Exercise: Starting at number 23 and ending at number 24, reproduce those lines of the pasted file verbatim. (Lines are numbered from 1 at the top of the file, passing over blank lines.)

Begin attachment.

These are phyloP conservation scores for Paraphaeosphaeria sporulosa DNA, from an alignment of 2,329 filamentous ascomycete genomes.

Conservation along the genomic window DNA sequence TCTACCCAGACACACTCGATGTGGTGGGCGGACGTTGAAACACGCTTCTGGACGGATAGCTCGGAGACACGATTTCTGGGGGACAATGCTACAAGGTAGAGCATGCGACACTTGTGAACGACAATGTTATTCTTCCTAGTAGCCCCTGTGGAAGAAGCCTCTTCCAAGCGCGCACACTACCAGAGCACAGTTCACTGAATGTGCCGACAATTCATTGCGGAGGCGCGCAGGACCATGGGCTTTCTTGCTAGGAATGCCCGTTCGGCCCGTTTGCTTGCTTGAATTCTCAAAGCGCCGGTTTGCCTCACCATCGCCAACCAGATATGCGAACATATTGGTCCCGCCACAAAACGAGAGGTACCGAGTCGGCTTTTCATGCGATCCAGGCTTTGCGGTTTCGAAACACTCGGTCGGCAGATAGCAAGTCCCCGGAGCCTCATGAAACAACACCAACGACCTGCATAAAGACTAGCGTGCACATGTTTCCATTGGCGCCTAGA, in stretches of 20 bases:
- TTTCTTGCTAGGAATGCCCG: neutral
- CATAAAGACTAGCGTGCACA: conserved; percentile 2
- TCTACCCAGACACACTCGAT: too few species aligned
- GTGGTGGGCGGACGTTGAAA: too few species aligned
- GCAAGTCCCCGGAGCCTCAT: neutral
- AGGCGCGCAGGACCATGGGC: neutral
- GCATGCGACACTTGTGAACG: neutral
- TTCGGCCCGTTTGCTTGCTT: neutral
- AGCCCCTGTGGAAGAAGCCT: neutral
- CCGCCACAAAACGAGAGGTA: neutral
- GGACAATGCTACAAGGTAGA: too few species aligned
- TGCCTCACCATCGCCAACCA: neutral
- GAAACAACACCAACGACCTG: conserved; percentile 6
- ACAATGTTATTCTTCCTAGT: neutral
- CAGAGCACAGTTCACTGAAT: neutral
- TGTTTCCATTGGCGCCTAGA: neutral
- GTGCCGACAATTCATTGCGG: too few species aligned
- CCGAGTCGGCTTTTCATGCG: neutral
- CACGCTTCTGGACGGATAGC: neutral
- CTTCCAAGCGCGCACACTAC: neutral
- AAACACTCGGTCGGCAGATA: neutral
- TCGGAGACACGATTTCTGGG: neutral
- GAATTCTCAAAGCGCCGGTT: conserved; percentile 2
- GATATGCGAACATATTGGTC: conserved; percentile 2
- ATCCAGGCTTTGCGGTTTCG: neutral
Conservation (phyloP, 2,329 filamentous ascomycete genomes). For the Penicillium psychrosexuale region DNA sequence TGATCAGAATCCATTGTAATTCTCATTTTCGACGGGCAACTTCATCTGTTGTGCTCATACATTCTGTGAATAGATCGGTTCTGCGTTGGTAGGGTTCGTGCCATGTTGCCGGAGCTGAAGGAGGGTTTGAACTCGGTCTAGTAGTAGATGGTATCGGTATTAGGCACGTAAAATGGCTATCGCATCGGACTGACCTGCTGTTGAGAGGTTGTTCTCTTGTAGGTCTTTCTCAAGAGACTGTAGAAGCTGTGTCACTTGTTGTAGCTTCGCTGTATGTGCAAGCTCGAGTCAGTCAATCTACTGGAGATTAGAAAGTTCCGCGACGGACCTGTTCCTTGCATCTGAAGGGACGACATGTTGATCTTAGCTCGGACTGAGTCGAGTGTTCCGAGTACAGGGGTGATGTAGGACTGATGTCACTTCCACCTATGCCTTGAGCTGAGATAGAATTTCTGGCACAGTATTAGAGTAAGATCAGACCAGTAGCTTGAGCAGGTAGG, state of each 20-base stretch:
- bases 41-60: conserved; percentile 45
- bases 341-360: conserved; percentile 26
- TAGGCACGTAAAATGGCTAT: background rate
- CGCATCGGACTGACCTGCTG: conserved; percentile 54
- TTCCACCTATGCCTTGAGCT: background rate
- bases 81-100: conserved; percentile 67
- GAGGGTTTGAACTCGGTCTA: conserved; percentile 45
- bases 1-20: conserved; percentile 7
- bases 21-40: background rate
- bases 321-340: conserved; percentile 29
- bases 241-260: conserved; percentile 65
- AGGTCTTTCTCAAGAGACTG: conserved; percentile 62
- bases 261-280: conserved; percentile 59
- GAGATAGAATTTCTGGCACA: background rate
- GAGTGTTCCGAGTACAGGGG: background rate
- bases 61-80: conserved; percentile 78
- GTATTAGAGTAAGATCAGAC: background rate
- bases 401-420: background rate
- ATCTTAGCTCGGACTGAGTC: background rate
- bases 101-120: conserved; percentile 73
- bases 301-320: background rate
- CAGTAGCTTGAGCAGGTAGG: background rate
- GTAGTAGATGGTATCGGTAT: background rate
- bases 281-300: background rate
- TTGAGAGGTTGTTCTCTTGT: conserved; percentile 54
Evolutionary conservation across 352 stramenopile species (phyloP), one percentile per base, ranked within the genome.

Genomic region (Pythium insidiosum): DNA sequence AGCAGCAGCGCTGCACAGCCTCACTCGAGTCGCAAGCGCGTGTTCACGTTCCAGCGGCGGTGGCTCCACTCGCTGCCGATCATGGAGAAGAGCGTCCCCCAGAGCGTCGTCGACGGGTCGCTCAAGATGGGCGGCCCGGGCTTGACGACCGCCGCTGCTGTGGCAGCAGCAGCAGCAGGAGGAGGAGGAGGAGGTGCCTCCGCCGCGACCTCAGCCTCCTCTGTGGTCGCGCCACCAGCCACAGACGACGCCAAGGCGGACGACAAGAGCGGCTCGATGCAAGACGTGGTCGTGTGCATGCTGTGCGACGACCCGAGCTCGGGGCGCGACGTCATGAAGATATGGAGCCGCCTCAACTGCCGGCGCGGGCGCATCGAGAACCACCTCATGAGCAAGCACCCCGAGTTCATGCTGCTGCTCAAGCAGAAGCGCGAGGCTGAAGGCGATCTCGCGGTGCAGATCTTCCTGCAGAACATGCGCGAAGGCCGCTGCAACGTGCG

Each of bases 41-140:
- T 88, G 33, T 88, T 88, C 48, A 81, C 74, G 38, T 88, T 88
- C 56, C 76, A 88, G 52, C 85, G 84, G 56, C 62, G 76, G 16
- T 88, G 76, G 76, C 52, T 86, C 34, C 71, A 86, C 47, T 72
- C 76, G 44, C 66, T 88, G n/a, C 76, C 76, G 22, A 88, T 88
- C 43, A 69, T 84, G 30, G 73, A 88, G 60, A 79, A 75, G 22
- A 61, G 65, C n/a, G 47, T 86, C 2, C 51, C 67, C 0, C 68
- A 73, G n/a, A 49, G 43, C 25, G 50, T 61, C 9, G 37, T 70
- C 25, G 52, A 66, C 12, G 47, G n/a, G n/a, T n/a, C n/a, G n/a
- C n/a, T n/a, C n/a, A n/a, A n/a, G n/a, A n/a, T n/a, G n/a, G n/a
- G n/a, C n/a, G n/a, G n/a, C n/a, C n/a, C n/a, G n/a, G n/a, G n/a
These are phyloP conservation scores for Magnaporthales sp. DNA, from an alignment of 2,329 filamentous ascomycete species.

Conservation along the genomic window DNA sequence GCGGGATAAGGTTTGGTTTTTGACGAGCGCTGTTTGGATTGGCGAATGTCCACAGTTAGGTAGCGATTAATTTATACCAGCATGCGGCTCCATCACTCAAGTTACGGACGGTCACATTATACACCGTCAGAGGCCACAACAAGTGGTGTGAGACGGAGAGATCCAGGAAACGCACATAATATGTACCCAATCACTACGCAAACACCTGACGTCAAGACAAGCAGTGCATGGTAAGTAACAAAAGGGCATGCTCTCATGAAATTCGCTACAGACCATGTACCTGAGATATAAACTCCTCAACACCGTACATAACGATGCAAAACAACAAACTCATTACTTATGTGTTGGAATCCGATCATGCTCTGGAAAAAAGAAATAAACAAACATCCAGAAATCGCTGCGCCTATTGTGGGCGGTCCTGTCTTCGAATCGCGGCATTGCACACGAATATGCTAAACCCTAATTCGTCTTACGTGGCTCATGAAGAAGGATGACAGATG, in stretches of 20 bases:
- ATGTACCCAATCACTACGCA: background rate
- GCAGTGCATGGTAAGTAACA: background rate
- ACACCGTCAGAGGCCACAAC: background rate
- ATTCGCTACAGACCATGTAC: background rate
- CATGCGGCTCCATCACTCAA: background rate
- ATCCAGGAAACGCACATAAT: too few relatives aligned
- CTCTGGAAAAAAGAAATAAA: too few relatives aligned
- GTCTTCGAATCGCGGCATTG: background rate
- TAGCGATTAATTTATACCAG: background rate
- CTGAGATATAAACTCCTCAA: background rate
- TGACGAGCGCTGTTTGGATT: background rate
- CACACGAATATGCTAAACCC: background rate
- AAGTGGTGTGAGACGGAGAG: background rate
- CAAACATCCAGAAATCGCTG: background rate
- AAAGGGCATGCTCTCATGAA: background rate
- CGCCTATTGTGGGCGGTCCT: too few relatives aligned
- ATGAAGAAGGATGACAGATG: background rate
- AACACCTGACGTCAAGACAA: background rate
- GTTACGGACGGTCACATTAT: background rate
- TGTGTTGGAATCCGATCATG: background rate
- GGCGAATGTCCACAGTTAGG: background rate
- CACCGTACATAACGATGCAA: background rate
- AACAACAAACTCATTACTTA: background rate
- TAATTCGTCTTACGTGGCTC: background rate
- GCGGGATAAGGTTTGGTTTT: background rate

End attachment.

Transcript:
- AAACACTCGGTCGGCAGATA: neutral
- TCGGAGACACGATTTCTGGG: neutral